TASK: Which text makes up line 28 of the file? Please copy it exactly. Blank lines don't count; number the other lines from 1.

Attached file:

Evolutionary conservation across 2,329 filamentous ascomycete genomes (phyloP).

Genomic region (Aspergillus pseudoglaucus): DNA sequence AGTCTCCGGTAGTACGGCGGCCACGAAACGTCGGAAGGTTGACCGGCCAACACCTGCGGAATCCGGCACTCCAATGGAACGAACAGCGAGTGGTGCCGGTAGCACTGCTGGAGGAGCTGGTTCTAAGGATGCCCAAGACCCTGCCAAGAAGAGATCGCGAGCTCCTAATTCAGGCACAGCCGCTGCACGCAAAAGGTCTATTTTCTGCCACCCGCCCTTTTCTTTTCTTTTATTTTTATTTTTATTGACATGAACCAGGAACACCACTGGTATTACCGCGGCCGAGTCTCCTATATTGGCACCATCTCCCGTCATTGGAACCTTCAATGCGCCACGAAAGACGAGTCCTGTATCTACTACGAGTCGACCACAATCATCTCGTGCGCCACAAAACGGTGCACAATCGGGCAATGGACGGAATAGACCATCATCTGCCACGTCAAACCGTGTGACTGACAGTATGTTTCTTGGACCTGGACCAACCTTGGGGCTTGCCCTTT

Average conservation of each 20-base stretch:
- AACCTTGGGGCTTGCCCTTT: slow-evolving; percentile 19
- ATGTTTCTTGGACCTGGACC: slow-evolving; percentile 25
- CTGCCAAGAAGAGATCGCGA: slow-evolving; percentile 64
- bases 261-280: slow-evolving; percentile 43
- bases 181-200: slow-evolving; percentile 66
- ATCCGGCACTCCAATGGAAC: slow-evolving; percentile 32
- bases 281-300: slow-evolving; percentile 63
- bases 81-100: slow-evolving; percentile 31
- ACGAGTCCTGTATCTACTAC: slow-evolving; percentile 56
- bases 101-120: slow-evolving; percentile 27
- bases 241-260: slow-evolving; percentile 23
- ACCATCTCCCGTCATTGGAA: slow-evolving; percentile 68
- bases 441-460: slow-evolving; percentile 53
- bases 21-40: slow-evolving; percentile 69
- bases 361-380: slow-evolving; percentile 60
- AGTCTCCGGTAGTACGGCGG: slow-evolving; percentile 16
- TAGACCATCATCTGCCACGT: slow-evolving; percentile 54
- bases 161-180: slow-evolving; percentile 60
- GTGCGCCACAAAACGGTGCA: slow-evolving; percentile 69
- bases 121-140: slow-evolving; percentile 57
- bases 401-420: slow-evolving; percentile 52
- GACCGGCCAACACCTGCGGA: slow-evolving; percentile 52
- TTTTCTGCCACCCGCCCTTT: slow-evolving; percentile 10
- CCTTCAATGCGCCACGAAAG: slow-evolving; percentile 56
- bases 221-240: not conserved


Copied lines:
- bases 221-240: not conserved